Almost half of eligible SC workers are not seeking jobs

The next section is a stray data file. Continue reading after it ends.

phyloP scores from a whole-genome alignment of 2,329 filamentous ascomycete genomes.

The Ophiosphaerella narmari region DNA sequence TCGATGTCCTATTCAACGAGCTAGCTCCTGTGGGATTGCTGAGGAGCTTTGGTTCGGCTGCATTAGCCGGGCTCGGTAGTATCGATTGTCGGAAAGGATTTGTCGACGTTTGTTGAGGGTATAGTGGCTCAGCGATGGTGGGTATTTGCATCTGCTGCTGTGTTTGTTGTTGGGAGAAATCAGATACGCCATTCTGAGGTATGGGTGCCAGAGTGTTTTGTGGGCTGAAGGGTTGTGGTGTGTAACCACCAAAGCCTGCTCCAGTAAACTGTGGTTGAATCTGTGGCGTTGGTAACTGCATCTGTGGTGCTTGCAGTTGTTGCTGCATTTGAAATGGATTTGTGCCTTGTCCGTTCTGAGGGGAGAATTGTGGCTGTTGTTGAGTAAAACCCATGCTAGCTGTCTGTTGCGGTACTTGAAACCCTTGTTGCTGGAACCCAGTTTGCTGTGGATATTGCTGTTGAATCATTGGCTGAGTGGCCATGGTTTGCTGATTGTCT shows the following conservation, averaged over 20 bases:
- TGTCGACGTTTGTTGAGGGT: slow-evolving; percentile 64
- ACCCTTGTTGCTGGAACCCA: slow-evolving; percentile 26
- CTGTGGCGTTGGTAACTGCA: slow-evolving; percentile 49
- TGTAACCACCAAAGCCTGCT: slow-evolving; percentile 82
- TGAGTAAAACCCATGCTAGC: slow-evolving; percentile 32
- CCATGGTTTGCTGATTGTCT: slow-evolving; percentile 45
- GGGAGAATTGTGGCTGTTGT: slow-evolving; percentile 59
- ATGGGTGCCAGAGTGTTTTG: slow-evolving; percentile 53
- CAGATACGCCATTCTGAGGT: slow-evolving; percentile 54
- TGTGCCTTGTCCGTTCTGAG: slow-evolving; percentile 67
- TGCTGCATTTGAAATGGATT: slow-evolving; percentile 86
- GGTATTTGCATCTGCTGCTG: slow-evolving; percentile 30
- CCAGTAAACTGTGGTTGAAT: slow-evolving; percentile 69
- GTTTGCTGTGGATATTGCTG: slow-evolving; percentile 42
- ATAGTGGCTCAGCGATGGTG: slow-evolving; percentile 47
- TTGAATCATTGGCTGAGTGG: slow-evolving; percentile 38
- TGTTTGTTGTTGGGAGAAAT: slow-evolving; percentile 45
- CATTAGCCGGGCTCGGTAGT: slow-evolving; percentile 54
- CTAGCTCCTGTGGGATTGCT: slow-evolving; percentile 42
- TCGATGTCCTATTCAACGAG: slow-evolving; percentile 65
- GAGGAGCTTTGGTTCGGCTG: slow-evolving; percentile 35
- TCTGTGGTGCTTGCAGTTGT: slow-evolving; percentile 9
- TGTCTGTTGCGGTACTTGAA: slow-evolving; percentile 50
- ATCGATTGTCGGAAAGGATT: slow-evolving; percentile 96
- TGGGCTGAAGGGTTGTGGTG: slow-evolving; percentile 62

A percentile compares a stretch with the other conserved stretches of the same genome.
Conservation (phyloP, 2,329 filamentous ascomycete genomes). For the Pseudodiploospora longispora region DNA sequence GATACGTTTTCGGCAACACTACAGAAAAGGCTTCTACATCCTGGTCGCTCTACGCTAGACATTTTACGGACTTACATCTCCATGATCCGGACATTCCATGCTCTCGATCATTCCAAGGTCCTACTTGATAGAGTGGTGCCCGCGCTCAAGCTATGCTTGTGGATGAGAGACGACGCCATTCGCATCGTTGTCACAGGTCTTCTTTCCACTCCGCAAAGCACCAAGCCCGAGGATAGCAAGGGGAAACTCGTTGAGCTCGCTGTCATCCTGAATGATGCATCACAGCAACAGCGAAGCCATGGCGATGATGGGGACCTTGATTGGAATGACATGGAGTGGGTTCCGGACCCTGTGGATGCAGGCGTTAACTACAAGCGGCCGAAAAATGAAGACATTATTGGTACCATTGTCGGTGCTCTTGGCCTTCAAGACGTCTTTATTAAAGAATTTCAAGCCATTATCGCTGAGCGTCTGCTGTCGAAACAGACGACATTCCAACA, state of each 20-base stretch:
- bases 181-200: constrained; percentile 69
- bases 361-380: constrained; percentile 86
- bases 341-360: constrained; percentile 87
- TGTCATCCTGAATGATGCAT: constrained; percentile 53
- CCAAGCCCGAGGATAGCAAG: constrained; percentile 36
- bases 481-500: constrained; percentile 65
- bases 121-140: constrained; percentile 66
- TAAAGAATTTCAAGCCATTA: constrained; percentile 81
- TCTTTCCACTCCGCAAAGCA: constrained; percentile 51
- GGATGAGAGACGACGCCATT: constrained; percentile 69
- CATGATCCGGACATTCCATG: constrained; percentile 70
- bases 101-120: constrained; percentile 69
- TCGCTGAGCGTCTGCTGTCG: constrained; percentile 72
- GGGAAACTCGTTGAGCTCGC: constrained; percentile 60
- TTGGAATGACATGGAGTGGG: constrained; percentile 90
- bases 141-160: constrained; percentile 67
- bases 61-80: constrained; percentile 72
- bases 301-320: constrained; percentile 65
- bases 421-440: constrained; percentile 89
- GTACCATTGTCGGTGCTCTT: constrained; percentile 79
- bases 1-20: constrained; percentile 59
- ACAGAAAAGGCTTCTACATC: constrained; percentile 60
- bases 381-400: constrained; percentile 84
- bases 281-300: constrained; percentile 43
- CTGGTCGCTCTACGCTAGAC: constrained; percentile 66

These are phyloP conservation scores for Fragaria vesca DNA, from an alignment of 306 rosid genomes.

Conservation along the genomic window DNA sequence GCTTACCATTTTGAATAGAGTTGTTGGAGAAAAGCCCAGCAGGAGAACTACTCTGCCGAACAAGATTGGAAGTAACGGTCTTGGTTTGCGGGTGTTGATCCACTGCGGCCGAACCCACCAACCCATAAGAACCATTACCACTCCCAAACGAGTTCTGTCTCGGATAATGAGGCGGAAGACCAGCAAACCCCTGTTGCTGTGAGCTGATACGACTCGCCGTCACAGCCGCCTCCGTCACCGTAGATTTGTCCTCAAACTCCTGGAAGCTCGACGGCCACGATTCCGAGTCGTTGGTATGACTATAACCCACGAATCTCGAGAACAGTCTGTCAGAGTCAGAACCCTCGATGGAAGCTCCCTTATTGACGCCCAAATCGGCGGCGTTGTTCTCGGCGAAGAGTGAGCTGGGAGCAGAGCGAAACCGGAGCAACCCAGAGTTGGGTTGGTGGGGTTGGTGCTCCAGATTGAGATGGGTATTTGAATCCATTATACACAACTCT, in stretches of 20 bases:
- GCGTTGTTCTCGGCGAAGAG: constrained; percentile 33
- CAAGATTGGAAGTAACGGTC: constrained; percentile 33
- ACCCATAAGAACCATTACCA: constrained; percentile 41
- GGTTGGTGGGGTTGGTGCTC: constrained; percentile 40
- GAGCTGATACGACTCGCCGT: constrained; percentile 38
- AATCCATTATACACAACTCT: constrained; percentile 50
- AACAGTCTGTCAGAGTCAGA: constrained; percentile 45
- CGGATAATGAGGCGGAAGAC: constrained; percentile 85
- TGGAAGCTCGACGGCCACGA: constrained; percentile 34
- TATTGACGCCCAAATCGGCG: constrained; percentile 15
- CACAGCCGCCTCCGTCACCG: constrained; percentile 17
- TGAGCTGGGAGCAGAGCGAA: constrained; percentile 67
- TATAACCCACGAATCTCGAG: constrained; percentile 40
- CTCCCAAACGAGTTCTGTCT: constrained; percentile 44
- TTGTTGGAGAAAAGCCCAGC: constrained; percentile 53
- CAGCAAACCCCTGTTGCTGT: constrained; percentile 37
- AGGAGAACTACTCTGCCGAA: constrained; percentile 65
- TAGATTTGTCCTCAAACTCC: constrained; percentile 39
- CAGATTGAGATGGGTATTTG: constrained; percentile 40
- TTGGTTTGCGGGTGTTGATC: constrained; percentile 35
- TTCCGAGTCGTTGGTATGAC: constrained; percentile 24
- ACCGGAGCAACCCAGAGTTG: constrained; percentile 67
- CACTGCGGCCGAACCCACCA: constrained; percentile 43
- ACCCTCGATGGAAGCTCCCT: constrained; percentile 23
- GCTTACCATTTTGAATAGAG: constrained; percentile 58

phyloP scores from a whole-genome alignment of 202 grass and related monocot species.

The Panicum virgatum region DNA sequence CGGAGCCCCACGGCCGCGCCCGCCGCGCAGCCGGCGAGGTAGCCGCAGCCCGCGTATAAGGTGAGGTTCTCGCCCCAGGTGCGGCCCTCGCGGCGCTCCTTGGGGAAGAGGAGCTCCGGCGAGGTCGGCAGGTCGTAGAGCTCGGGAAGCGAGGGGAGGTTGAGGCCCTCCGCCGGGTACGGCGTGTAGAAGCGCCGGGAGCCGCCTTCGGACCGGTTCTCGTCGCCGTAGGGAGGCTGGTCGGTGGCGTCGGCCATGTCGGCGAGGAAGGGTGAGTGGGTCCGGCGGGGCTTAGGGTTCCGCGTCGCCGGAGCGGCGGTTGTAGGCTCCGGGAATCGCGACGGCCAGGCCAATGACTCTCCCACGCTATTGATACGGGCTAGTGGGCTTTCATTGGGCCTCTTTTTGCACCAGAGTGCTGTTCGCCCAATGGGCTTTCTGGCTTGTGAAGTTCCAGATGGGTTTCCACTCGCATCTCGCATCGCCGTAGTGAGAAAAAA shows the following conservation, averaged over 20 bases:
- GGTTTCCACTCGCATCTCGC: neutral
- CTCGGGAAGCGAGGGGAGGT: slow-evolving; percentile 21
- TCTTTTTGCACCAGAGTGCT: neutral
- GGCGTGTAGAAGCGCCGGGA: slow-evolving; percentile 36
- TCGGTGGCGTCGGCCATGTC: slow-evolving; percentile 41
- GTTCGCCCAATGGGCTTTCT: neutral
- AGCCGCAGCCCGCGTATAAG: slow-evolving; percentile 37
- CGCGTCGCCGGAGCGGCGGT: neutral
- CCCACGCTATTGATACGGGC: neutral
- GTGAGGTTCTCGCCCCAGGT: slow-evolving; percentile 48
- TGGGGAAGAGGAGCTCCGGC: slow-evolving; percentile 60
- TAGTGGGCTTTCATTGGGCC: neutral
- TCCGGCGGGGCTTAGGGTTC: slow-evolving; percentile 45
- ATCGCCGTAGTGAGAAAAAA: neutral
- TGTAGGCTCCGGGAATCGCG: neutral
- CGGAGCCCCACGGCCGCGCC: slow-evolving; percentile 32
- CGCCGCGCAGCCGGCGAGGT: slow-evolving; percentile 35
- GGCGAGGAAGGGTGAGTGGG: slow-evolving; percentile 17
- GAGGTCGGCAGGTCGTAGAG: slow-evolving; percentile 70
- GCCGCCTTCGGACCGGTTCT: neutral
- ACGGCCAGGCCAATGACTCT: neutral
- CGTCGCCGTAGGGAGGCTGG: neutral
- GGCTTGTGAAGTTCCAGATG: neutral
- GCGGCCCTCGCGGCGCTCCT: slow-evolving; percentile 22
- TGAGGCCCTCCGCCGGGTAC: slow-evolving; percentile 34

A photo of a ‘now hiring’ sign at a career fair. David Paul Morris Bloomberg Almost half of unemployed South Carolinians eligible for work aren’t seeking jobs and a recent state survey might explain why. November employment statistics show that 43.6% of South Carolina’s eligible labor force is unemployed and not actively searching for work, the SC Department of Employment and Workforce announced on Friday. The latest statistics come after a state survey unveiled in September revealed reasons why many South Carolinians have given up finding work—issues ranging from low pay to lack of transportation. “… the state’s labor force participation rate of 56.4% continues to have our agency’s attention,” Dan Elzey, executive director for the department, said in a Friday press release. The nation currently has a 62% labor force participation rate. Meanwhile, there are more than 100,000 open jobs across South Carolina, statistics show. And this is all while the state boasts a record low 3.3% unemployment rate. However, the unemployment rate is only among residents who are actively seeking work. “Opportunities are available in manufacturing, construction, retail, transportation, warehousing, hospitality, restaurants, healthcare, business, IT, and more,” Elzey said. “Hourly wages continue to rise, with increases of 3% since January and 13.7% since the start of the pandemic, and many businesses are willing to train on the job.” A survey commissioned by the department and unveiled in September could shed some light on why some South Carolinians aren’t seeking work. The point of the survey was, in part, to identify those residents who were not working and the barriers that prevented them from getting jobs. More than 6,000 people responded to the survey, which focused on residents employed in the state in 2019 who filed in 2020 for unemployment and were later not present in the state’s 2021 wage data. Of the people who responded to the survey, about 28% said they were not working but could work. The survey showed that current work status was not consistent across demographic groups, with higher percentages of women, black residents, those with less than a college degree and rural counties in the not working but available to work category. Here are the top five reasons listed as barriers to working in the state across all demographic groups. Lack of good paying jobs Gaps in employment history More optimal working hours Lack of transportation Disabilities The survey suggests that better paying jobs, work closer to home and more flexible work hours would get more people back to work. Work closer to home was particularly critical for those in the most rural counties, the survey notes. The survey also suggests that better communication and opportunities for work, along with efforts toward providing better child care and transportation for certain demographics, would have a substantial impact on getting people back to work. Patrick McCreless is the service journalism editor for The State, where he and a team of reporters write about trending news of the day and topics that help readers in their daily lives and better inform them about their communities. He attended Jacksonville State University in Alabama and grew up in Tuscaloosa, AL.

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